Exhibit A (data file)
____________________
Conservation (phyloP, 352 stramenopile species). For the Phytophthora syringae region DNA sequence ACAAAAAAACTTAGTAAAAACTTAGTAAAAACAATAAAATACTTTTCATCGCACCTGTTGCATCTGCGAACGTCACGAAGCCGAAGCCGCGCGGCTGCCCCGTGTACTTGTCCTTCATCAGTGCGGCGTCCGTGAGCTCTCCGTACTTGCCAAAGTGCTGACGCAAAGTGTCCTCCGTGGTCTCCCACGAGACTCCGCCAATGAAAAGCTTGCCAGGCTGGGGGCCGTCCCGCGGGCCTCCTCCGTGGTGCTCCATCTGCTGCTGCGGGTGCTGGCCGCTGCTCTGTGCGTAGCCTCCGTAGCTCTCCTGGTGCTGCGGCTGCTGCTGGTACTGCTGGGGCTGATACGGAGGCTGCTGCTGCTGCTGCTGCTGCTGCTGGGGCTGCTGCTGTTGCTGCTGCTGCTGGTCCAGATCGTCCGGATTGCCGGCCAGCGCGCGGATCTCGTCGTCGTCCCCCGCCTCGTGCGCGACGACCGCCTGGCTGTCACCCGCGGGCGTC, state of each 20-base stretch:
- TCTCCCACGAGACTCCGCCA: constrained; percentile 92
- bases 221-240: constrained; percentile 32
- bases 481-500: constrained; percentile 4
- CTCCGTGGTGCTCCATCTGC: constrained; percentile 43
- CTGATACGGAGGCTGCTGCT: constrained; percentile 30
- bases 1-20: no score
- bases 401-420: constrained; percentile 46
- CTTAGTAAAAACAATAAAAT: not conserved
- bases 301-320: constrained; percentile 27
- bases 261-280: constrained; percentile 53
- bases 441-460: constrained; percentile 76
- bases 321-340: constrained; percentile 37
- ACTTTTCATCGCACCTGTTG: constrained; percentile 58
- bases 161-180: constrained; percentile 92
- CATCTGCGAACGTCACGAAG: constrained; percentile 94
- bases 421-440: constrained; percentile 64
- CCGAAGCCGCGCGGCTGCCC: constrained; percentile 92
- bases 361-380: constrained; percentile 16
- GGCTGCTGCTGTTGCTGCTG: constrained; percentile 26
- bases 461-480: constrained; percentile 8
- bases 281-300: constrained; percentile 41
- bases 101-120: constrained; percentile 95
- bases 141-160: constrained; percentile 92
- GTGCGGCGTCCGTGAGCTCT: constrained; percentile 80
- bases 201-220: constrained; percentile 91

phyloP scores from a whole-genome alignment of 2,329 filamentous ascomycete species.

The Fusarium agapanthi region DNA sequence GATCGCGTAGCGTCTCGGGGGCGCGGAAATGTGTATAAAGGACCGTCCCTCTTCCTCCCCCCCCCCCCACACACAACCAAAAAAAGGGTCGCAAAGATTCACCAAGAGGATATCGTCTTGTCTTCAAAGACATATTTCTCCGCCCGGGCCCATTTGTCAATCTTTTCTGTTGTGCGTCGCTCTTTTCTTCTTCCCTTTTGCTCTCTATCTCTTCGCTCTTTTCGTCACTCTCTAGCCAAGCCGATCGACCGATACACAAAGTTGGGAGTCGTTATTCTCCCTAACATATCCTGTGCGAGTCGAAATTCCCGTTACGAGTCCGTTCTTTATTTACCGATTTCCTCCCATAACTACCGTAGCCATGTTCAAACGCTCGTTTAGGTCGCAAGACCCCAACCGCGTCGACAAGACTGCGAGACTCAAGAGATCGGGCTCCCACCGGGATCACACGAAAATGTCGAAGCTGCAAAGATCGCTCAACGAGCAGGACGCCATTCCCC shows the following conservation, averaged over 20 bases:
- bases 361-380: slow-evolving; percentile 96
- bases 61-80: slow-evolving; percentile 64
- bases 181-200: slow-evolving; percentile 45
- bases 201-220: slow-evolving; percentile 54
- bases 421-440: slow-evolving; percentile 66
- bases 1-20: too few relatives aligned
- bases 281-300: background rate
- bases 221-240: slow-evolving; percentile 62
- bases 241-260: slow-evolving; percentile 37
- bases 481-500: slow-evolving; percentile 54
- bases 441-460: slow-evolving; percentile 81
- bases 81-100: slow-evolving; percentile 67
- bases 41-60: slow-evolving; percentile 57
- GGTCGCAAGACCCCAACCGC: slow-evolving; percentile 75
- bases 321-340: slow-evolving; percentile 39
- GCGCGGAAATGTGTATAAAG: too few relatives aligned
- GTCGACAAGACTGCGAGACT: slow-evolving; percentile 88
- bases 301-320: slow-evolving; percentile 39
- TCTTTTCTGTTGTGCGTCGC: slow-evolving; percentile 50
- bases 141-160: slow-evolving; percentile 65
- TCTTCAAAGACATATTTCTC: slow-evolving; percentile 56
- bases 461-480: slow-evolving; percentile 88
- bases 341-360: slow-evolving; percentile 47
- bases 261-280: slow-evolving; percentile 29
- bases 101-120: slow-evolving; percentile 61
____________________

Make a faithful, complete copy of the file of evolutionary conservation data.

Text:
Conservation (phyloP, 352 stramenopile species). For the Phytophthora syringae region DNA sequence ACAAAAAAACTTAGTAAAAACTTAGTAAAAACAATAAAATACTTTTCATCGCACCTGTTGCATCTGCGAACGTCACGAAGCCGAAGCCGCGCGGCTGCCCCGTGTACTTGTCCTTCATCAGTGCGGCGTCCGTGAGCTCTCCGTACTTGCCAAAGTGCTGACGCAAAGTGTCCTCCGTGGTCTCCCACGAGACTCCGCCAATGAAAAGCTTGCCAGGCTGGGGGCCGTCCCGCGGGCCTCCTCCGTGGTGCTCCATCTGCTGCTGCGGGTGCTGGCCGCTGCTCTGTGCGTAGCCTCCGTAGCTCTCCTGGTGCTGCGGCTGCTGCTGGTACTGCTGGGGCTGATACGGAGGCTGCTGCTGCTGCTGCTGCTGCTGCTGGGGCTGCTGCTGTTGCTGCTGCTGCTGGTCCAGATCGTCCGGATTGCCGGCCAGCGCGCGGATCTCGTCGTCGTCCCCCGCCTCGTGCGCGACGACCGCCTGGCTGTCACCCGCGGGCGTC, state of each 20-base stretch:
- TCTCCCACGAGACTCCGCCA: constrained; percentile 92
- bases 221-240: constrained; percentile 32
- bases 481-500: constrained; percentile 4
- CTCCGTGGTGCTCCATCTGC: constrained; percentile 43
- CTGATACGGAGGCTGCTGCT: constrained; percentile 30
- bases 1-20: no score
- bases 401-420: constrained; percentile 46
- CTTAGTAAAAACAATAAAAT: not conserved
- bases 301-320: constrained; percentile 27
- bases 261-280: constrained; percentile 53
- bases 441-460: constrained; percentile 76
- bases 321-340: constrained; percentile 37
- ACTTTTCATCGCACCTGTTG: constrained; percentile 58
- bases 161-180: constrained; percentile 92
- CATCTGCGAACGTCACGAAG: constrained; percentile 94
- bases 421-440: constrained; percentile 64
- CCGAAGCCGCGCGGCTGCCC: constrained; percentile 92
- bases 361-380: constrained; percentile 16
- GGCTGCTGCTGTTGCTGCTG: constrained; percentile 26
- bases 461-480: constrained; percentile 8
- bases 281-300: constrained; percentile 41
- bases 101-120: constrained; percentile 95
- bases 141-160: constrained; percentile 92
- GTGCGGCGTCCGTGAGCTCT: constrained; percentile 80
- bases 201-220: constrained; percentile 91

phyloP scores from a whole-genome alignment of 2,329 filamentous ascomycete species.

The Fusarium agapanthi region DNA sequence GATCGCGTAGCGTCTCGGGGGCGCGGAAATGTGTATAAAGGACCGTCCCTCTTCCTCCCCCCCCCCCCACACACAACCAAAAAAAGGGTCGCAAAGATTCACCAAGAGGATATCGTCTTGTCTTCAAAGACATATTTCTCCGCCCGGGCCCATTTGTCAATCTTTTCTGTTGTGCGTCGCTCTTTTCTTCTTCCCTTTTGCTCTCTATCTCTTCGCTCTTTTCGTCACTCTCTAGCCAAGCCGATCGACCGATACACAAAGTTGGGAGTCGTTATTCTCCCTAACATATCCTGTGCGAGTCGAAATTCCCGTTACGAGTCCGTTCTTTATTTACCGATTTCCTCCCATAACTACCGTAGCCATGTTCAAACGCTCGTTTAGGTCGCAAGACCCCAACCGCGTCGACAAGACTGCGAGACTCAAGAGATCGGGCTCCCACCGGGATCACACGAAAATGTCGAAGCTGCAAAGATCGCTCAACGAGCAGGACGCCATTCCCC shows the following conservation, averaged over 20 bases:
- bases 361-380: slow-evolving; percentile 96
- bases 61-80: slow-evolving; percentile 64
- bases 181-200: slow-evolving; percentile 45
- bases 201-220: slow-evolving; percentile 54
- bases 421-440: slow-evolving; percentile 66
- bases 1-20: too few relatives aligned
- bases 281-300: background rate
- bases 221-240: slow-evolving; percentile 62
- bases 241-260: slow-evolving; percentile 37
- bases 481-500: slow-evolving; percentile 54
- bases 441-460: slow-evolving; percentile 81
- bases 81-100: slow-evolving; percentile 67
- bases 41-60: slow-evolving; percentile 57
- GGTCGCAAGACCCCAACCGC: slow-evolving; percentile 75
- bases 321-340: slow-evolving; percentile 39
- GCGCGGAAATGTGTATAAAG: too few relatives aligned
- GTCGACAAGACTGCGAGACT: slow-evolving; percentile 88
- bases 301-320: slow-evolving; percentile 39
- TCTTTTCTGTTGTGCGTCGC: slow-evolving; percentile 50
- bases 141-160: slow-evolving; percentile 65
- TCTTCAAAGACATATTTCTC: slow-evolving; percentile 56
- bases 461-480: slow-evolving; percentile 88
- bases 341-360: slow-evolving; percentile 47
- bases 261-280: slow-evolving; percentile 29
- bases 101-120: slow-evolving; percentile 61